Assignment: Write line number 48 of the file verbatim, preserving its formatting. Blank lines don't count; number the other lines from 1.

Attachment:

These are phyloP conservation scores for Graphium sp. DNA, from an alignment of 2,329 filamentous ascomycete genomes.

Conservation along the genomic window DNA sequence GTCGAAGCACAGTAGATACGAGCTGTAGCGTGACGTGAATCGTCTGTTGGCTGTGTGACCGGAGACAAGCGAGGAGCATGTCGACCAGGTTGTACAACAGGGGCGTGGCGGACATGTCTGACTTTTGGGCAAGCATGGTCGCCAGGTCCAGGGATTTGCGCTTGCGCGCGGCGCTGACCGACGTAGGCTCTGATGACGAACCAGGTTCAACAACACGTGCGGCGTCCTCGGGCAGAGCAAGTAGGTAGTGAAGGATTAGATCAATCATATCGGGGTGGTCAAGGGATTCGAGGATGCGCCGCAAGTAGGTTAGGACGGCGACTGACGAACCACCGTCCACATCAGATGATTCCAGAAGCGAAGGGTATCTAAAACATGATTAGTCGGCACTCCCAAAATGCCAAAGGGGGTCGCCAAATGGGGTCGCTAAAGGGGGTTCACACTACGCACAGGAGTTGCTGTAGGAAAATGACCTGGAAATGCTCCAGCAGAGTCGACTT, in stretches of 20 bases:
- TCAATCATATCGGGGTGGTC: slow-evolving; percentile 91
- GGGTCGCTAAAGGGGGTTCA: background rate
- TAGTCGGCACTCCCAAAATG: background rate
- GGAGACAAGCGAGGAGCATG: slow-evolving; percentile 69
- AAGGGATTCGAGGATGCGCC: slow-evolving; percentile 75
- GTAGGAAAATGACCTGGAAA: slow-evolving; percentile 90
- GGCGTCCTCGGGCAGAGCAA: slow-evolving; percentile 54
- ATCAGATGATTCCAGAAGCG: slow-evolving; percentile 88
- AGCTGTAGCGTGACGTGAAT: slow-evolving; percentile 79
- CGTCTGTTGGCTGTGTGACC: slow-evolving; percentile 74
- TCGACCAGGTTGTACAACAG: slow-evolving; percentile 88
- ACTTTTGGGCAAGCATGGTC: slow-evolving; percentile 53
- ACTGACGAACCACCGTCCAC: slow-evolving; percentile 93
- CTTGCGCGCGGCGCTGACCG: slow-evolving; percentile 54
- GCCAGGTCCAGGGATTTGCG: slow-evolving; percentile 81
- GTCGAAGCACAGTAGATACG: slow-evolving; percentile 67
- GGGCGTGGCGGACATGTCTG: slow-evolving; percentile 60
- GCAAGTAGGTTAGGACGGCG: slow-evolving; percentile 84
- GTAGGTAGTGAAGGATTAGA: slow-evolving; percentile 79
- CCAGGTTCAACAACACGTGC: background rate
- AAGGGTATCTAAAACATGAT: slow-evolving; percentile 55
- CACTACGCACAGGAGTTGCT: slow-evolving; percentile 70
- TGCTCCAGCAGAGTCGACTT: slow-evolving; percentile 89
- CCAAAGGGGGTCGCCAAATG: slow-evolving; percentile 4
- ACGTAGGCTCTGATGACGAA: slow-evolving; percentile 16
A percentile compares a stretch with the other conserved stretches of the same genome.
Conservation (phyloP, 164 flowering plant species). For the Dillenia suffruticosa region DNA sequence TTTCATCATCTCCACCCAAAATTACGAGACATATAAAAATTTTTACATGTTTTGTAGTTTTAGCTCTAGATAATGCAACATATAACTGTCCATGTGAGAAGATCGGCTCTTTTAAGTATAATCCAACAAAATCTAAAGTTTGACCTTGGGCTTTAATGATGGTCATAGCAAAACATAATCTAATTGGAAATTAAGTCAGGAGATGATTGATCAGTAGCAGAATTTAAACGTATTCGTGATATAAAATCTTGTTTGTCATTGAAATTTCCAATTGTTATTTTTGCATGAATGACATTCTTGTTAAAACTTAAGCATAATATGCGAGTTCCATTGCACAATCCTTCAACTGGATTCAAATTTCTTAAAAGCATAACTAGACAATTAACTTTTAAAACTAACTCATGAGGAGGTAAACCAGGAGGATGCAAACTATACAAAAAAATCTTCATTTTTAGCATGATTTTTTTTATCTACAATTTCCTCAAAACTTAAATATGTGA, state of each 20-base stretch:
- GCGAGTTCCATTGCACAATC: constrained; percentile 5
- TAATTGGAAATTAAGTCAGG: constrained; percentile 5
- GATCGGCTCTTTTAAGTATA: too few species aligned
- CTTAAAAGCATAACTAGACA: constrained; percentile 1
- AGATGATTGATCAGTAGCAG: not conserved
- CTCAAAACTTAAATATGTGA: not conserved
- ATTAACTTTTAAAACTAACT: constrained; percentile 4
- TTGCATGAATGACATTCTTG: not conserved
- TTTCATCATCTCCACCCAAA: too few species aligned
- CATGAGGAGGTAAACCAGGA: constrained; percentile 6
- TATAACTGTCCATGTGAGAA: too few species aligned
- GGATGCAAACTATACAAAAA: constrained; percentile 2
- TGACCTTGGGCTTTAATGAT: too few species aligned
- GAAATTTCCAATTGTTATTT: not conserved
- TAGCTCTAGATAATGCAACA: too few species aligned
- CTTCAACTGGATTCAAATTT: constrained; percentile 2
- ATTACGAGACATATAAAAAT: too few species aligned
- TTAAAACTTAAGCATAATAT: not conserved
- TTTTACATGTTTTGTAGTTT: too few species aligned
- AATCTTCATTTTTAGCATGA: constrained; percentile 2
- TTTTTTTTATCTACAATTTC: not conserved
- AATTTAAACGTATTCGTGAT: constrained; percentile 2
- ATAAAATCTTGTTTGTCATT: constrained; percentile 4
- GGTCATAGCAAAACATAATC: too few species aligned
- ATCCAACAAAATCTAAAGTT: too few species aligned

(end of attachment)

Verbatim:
- TTTTACATGTTTTGTAGTTT: too few species aligned